The conventional ESD process was as follows: a Dual knife or golden knife was used to open a 5-mm line mark next to the lesion. Subsequently, we performed submucosal injection and lifting, followed by an incision around the lesion and dissection using the Dual knife or golden knife. ORB traction was selected according to the specific conditions of gastric lesions. In the ORB-ESD group (Fig. 2), a clip holding the ORB was inserted into the gastric cavity through the endoscope working channel and clamped to the lesion mucosa after performing an incision around it. Subsequently, another clip was passed through the working channel into the stomach and attached the ORB to the contralateral normal mucosa. The lesion was then dissected. After complete resection of the lesion, the ORB traction device fixed on gastric mucosa and the specimen were removed with a snare. If we need to the retroflexed endoscopic position for submucosal dissection, set the direction of traction in advance, and try to turn the endoscope over from the greater curvature in the retroflexed process, so that the operation is relatively not easy to encounter the traction device (Fig. 3).
The primary outcome measure was the ESD procedure duration. The secondary outcome measures included the dissection speed, muscular injury rate, frequency and time of thermal hemostatic forceps use, and the rates of en bloc resection, R0 resection, bleeding, and perforation. In the ORB-ESD group, we also counted the times the ORB was attached to the lesion and whether the ORB traction device affected the specimen integrity.
The procedure time was defined as the time from submucosal injection to complete lesion resection. This interval included the time for inserting and attaching the ORB system. Time was recorded in minutes. The dissection speed was defined as the specimen resected area divided by the procedure duration (mm2/min). The specimen area was measured by multiplying half the length by half the width by 3.14 .
Muscular injury was defined as the damage caused to the muscle layer during electrosurgery. The frequency of hemostatic forceps use refers to the number of active bleeding requiring the use of the hemostatic forceps. Hemostasis time was defined as the time interval from the appearance of the hemostatic forceps on the monitor to the completion of hemostasis. The total time dedicated to hemostasis during the procedure was calculated . En bloc resection means that the lesion was removed by endoscopy, and an entire sample was obtained. R0 resection means that negative margins were achieved in the horizontal and vertical directions. Bleeding included immediate and delayed bleeding. Immediate bleeding was defined as bleeding that occurred during the ESD procedure and required endoscopic hemostasis. Delayed bleeding was defined as hematochezia within 30 days after surgery and a decrease in hemoglobin by 20 g/L, requiring blood transfusion or endoscopic or surgical intervention. Perforation was defined as the discovery of abdominal fat or intraperitoneal space during the ESD procedure or the presence of free gas in the abdominal cavity viewed on postsurgical radiographs or CT scans.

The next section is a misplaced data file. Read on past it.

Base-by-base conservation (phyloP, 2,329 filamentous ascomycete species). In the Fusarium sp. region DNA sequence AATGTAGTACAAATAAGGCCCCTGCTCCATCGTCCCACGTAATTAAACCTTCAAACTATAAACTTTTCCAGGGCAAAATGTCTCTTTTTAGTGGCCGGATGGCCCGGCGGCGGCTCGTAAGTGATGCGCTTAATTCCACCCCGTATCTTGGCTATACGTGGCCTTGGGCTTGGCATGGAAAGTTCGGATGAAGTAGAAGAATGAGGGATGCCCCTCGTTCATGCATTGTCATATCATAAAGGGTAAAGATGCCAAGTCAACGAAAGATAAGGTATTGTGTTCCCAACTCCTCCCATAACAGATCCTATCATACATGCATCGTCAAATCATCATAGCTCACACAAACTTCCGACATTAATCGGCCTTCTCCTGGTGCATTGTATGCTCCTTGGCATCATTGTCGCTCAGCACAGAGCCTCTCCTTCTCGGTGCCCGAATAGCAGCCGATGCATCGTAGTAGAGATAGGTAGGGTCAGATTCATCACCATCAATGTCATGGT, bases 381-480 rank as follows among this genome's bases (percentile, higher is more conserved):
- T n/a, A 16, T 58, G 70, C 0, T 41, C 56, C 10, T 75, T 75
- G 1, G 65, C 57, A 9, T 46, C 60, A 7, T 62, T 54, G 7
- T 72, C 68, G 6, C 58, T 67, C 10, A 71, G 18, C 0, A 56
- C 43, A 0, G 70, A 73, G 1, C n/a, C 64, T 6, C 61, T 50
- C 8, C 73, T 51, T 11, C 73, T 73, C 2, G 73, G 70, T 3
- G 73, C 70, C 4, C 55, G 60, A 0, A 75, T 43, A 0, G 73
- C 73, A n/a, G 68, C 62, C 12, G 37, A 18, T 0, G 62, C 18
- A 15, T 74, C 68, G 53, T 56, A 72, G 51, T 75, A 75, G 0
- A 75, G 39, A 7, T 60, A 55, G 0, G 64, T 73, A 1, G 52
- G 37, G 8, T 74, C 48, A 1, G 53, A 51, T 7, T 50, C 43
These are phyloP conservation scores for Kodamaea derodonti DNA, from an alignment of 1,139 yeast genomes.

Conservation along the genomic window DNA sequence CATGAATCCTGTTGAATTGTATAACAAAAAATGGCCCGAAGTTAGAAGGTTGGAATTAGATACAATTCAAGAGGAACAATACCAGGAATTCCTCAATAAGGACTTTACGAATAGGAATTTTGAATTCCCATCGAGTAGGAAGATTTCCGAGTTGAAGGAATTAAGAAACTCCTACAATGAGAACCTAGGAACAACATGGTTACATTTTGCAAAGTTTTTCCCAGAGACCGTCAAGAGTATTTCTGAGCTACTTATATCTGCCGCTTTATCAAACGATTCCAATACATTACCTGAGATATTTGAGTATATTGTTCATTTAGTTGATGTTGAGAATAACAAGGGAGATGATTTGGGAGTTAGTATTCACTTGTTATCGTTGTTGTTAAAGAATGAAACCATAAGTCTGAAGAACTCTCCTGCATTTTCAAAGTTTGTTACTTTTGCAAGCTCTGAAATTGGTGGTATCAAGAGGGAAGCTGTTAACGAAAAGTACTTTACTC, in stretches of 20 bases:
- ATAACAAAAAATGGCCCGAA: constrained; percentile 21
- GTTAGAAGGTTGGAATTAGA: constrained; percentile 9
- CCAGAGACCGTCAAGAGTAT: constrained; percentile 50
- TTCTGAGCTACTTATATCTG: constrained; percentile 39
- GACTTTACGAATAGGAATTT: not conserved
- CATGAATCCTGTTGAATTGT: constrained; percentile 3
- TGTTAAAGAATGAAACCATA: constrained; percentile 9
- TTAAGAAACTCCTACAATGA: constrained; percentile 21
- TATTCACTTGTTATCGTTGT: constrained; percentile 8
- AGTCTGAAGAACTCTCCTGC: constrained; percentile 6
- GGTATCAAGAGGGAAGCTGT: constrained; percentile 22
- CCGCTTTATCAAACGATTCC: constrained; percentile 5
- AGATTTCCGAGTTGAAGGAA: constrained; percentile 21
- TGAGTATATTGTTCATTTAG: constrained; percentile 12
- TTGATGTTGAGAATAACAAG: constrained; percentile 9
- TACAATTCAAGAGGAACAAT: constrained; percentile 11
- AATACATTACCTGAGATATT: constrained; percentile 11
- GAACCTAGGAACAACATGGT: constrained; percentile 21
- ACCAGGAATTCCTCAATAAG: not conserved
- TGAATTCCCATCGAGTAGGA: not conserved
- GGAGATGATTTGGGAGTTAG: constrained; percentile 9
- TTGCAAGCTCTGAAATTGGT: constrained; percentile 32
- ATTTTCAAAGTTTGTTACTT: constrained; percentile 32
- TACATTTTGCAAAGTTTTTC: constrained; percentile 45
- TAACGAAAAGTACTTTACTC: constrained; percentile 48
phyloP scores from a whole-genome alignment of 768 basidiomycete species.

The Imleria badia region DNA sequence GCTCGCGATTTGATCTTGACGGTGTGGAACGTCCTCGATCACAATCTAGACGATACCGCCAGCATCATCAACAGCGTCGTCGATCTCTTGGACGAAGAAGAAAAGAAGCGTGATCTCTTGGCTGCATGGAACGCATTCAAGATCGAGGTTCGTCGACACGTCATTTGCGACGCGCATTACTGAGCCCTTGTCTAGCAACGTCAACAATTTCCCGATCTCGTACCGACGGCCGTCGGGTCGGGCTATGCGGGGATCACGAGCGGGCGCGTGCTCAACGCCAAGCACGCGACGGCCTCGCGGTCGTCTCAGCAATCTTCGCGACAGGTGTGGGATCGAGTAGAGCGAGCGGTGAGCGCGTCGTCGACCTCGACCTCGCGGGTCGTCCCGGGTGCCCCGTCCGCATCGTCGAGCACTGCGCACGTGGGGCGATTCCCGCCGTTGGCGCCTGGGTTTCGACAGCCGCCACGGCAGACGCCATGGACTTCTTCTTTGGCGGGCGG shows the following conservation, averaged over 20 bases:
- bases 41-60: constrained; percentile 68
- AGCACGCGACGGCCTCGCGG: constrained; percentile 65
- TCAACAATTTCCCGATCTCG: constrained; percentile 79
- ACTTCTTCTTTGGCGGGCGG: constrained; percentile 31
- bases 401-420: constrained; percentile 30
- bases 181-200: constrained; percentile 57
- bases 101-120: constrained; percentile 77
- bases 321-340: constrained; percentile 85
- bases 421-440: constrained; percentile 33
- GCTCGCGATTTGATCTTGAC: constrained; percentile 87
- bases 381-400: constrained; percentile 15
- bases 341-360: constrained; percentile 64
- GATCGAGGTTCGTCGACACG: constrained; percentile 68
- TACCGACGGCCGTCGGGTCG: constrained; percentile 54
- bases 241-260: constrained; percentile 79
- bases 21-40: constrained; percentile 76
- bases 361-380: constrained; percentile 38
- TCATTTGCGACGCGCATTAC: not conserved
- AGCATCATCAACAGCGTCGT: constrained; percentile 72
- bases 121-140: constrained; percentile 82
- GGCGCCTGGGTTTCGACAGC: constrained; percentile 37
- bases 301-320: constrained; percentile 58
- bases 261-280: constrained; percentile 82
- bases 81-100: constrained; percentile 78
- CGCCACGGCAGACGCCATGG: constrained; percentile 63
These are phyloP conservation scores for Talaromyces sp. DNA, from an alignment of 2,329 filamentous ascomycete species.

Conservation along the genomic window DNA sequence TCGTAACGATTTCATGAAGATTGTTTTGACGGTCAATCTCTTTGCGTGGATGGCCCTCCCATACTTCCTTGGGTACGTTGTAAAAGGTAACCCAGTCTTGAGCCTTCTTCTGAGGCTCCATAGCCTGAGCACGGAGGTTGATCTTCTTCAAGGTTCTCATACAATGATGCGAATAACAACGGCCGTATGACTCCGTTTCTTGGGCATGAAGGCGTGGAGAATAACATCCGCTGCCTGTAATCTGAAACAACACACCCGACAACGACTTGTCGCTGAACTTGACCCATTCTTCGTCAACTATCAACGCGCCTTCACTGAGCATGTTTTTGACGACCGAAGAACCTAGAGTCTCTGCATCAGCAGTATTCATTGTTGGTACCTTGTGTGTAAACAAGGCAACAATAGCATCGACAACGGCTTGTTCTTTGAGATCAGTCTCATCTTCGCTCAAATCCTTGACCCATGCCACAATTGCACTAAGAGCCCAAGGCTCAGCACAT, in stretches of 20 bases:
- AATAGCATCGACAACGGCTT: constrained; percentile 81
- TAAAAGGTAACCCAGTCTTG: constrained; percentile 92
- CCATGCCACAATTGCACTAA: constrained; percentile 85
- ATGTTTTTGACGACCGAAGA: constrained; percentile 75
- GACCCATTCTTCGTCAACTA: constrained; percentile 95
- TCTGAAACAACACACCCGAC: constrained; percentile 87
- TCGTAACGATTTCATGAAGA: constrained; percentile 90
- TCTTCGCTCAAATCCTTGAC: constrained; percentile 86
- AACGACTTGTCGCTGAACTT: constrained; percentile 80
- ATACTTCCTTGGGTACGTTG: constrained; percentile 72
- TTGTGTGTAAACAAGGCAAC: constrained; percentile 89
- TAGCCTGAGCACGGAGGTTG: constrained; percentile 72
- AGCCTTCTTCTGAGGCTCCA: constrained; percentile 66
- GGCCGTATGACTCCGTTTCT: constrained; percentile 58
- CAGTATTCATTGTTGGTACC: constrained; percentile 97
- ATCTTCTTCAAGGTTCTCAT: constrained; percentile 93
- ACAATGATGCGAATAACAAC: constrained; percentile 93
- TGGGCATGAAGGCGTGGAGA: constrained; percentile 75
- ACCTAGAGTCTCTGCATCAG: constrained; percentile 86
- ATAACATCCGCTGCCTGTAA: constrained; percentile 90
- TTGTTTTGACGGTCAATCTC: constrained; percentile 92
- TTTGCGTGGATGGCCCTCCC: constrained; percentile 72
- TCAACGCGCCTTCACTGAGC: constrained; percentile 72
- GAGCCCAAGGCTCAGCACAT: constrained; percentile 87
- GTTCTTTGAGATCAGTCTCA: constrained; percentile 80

Propensity score matching (PSM)
Previous studies reported that lesions in the greater curvature and upper 2/3 of the stomach , tumor size , ulcer scarring presence , and the operator level  (trainee with fewer than 40 cases or an expert with over 40 cases of gastric ESD) affected the gastric ESD procedure. Therefore, we used PSM to adjust sampling bias and reduce potential confounding factors. We set the caliper value to 0.2 (nearest neighbor matching ties no replacement) for a 1:1 match to select patients.
Analysis was performed using IBM SPSS Statistics for Windows, Version 22.0 (IBM Corp., Armonk, NY, USA). Categorical variables were compared using the chi-squared or Fisher's exact test (e.g., R0 resection rate and surgical adverse events). Continuous variables were compared using the Student’s t test or Mann–Whitney U test (e.g., procedure time, dissection speed, and lesion size). Continuous variables are expressed as mean (standard deviation; SD) or median (interquartile range), while categorical variables are expressed as counts and percentages. Differences with P < 0.05 were considered statistically significant.
From November 2020 to April 2022, 171 patients with 178 gastric epithelial neoplasms underwent ESD. After excluding 51 patients (51 lesions) who underwent ESD with dental floss traction or ESTD, two lesions (two patients) in remnant stomachs, and seven patients with multiple lesions, the study included 118 lesions in 118 patients, 43 ORB-ESD and 75 conventional ESD (Fig. 4). The median specimen size in the ORB-ESD group was larger than in the conventional ESD group [40.0 (33.5–48.0) vs. 30.0 (23.0–38.0) mm, P < 0.001], while the groups were similar in other baseline characteristics (Table 1). Table 2 shows the results for the two groups before PSM. The median operation time in the ORB-ESD group was insignificantly shorter than in the conventional ESD group [40 (30, 57.5) vs. 44 (35, 61) min, P = 0.15], while its median dissection speed was significantly faster [22.6 (16.4, 30.4), vs. 12.6 (7.8, 17.1) mm2/min, P < 0.001].